Question: GWAS regions in CANCER
gravatar for Dataminer
5.5 years ago by
Dataminer2.7k wrote:


I recently heard that the GWAS regions can be used to identify putatively functional SNPs. for example, if I have a list of GWAS SNPs, say for Breast cancer from some studies and I have a set of mutations from my own study on breast cancer, and if my set of mutations fall within the same region as the mutations described in one of the GWAS studies. Then these mutations may be potentially functional. I am focussing on missense mutations, so that makes things a bit easy.

Could anyone help me in directing in this line, if anyone has followed such an approach in past.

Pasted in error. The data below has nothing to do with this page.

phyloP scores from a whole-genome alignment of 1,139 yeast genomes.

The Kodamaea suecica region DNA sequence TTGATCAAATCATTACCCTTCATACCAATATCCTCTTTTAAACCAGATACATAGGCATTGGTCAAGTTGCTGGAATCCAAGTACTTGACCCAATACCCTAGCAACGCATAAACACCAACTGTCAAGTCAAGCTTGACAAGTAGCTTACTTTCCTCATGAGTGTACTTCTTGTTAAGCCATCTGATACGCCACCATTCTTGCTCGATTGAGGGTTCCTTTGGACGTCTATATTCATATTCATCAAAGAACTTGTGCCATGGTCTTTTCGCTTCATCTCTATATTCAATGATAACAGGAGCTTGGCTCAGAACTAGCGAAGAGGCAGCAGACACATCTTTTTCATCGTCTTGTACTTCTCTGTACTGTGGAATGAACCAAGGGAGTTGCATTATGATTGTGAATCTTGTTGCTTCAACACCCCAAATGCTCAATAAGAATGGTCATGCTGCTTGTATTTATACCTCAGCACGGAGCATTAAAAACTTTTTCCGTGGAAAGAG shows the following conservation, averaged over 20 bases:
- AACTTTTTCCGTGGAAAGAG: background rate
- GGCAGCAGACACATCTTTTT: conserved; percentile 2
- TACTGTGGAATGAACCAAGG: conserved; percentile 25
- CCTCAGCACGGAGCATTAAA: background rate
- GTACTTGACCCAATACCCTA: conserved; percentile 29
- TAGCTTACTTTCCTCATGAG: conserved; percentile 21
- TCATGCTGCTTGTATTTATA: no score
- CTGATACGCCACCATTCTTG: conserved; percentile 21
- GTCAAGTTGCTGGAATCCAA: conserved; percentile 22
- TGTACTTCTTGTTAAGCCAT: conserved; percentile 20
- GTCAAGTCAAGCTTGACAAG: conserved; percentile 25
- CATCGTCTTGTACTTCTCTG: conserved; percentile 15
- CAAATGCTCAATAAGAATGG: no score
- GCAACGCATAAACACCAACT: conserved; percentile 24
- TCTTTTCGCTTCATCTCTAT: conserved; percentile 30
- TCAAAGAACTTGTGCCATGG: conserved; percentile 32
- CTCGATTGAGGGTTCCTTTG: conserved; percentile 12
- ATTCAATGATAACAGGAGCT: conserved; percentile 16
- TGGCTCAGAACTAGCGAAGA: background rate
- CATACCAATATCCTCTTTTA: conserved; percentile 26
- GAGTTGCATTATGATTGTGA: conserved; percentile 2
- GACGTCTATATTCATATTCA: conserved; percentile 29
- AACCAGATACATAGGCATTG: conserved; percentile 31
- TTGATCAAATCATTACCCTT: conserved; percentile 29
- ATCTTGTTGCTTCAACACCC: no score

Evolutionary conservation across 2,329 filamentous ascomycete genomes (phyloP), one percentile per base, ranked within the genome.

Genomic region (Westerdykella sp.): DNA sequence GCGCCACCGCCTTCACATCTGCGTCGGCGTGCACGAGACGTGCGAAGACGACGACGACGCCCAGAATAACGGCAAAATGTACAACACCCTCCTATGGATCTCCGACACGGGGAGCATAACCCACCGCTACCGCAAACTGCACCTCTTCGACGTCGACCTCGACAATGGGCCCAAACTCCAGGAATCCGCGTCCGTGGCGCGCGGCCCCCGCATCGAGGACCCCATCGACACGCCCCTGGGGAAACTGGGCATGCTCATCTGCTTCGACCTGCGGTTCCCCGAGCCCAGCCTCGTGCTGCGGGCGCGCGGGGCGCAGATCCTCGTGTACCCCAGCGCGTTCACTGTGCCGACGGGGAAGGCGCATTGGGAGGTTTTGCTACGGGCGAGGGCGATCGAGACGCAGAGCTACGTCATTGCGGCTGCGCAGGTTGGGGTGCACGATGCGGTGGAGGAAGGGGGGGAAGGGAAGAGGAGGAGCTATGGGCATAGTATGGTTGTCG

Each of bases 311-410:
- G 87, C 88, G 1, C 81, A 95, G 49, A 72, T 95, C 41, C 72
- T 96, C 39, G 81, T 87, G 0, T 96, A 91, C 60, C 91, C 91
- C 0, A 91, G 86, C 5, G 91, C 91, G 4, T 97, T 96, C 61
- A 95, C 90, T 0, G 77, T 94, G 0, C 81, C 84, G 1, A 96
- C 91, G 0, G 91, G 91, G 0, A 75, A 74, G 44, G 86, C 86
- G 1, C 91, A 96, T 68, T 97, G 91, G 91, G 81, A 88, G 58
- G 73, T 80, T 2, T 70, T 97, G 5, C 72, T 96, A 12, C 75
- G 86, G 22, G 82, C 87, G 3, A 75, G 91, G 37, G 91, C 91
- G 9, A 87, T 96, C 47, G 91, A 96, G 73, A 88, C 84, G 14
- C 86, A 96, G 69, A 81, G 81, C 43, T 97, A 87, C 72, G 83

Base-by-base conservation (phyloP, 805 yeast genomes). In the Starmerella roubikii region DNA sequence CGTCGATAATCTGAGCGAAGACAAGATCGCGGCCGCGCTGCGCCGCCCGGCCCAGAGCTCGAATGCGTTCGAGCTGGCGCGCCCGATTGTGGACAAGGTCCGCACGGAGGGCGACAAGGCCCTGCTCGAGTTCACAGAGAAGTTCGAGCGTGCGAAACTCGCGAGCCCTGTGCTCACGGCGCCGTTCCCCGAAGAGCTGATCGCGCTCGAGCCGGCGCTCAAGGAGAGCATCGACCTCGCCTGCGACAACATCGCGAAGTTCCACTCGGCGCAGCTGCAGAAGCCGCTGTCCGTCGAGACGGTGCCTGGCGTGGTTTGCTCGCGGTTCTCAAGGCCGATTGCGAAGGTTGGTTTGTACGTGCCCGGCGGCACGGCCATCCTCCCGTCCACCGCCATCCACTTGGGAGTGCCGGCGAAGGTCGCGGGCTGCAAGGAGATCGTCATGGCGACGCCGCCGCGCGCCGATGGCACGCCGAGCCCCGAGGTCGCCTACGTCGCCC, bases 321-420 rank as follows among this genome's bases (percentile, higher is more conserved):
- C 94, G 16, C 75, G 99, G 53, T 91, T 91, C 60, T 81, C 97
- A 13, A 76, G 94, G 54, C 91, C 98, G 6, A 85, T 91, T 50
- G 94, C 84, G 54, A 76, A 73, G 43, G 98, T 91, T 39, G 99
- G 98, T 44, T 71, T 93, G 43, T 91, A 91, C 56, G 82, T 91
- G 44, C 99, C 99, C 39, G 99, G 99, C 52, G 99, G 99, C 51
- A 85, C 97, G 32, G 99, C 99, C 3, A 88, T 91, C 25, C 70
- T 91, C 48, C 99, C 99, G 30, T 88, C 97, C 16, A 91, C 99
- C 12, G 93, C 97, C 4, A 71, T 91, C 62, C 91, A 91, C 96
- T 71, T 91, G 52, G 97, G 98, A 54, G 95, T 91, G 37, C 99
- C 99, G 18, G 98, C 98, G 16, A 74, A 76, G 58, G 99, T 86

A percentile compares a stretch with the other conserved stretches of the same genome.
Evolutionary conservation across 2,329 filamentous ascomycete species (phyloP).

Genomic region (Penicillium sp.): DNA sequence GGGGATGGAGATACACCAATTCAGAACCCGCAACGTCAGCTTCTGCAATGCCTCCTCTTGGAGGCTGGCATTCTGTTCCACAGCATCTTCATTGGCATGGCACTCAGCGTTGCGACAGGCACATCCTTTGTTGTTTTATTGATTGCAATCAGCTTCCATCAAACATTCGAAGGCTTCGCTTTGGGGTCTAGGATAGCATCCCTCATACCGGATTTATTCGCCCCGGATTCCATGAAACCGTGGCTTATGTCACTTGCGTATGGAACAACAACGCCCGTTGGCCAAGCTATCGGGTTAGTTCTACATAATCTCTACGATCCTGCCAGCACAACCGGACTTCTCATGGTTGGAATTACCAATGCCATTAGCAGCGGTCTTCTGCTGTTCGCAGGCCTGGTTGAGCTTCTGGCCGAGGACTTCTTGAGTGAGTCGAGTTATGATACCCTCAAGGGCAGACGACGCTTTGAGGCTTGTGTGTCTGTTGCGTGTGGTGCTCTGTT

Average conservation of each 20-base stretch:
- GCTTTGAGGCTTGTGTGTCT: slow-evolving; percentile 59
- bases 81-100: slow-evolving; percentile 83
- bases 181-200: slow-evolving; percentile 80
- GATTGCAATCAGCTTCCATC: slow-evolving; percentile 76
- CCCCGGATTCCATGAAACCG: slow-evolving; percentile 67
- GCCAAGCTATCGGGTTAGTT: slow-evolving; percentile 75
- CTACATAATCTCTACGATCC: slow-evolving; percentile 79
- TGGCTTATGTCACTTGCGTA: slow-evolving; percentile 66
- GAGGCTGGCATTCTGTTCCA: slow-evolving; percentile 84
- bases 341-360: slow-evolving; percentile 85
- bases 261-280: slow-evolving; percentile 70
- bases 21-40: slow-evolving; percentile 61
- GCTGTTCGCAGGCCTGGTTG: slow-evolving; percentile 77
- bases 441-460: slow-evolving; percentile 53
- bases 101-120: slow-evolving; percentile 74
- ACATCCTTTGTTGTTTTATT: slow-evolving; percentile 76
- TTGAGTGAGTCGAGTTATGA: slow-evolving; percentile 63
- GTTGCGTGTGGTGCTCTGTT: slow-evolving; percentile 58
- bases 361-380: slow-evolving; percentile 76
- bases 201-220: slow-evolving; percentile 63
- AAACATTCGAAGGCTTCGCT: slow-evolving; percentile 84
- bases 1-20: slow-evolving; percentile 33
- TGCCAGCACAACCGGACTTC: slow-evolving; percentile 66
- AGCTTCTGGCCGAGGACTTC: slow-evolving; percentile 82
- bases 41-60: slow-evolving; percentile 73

Like, what how far the SNPs can lie from the SNPs identified in GWAS, from where to get the SNPs from GWAS for particular disease or may be better, does a tool already exists to do this?


Thank you


snp gwas • 1.6k views
ADD COMMENTlink modified 4.5 years ago by Biostar ♦♦ 20 • written 5.5 years ago by Dataminer2.7k
gravatar for lkmklsmn
5.5 years ago by
United States
lkmklsmn930 wrote:

A key concept you need to be aware of when comparing SNPs is linkage disequilibrium (LD). The idea behind LD is that during recombination, SNPs which are closer to each other are more likely to be inherited together. These LD blocks can be of various size, therefore one should use the LD structure, not the genomic distance in order to evaluate whether or not two SNPs are tagging the same signal. The NCBIs Phenotype-Genoype Integrator contains the largest selection of trait-associated SNPs that I am aware of. I hope this is at least of partial help to you.

ADD COMMENTlink written 5.5 years ago by lkmklsmn930
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